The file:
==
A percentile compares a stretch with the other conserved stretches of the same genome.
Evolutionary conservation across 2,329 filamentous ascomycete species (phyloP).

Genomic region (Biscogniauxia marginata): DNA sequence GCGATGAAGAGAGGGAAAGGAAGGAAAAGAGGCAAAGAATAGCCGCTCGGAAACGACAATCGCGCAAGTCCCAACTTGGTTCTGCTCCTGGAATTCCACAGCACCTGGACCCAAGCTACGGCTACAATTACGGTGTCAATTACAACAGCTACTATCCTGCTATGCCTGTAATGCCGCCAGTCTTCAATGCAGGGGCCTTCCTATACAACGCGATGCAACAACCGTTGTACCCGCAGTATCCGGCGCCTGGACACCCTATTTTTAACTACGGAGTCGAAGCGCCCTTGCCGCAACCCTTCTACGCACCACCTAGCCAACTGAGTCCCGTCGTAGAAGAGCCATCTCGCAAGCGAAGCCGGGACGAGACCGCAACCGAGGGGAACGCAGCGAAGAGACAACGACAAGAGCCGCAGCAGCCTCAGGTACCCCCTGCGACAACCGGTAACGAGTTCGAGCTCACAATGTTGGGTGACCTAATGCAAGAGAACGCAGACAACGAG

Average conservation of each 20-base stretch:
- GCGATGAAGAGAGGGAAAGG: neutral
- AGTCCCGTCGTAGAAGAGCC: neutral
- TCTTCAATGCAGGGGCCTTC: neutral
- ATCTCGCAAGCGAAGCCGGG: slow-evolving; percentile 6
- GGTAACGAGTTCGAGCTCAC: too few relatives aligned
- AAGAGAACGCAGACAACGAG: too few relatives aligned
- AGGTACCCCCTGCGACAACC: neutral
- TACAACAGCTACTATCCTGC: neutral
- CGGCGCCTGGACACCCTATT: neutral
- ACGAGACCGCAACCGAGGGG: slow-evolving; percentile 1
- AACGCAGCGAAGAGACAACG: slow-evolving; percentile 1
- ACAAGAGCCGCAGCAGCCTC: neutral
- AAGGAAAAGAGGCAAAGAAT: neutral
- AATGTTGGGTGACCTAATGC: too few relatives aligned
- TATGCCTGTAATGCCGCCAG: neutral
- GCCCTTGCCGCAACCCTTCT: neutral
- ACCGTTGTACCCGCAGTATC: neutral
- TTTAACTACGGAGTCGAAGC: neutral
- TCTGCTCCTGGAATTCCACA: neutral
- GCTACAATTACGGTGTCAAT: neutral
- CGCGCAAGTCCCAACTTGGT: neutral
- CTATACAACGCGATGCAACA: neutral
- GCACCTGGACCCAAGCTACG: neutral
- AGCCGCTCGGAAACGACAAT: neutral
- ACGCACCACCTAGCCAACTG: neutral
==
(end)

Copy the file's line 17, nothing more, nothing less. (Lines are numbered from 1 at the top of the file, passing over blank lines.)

- AAGGAAAAGAGGCAAAGAAT: neutral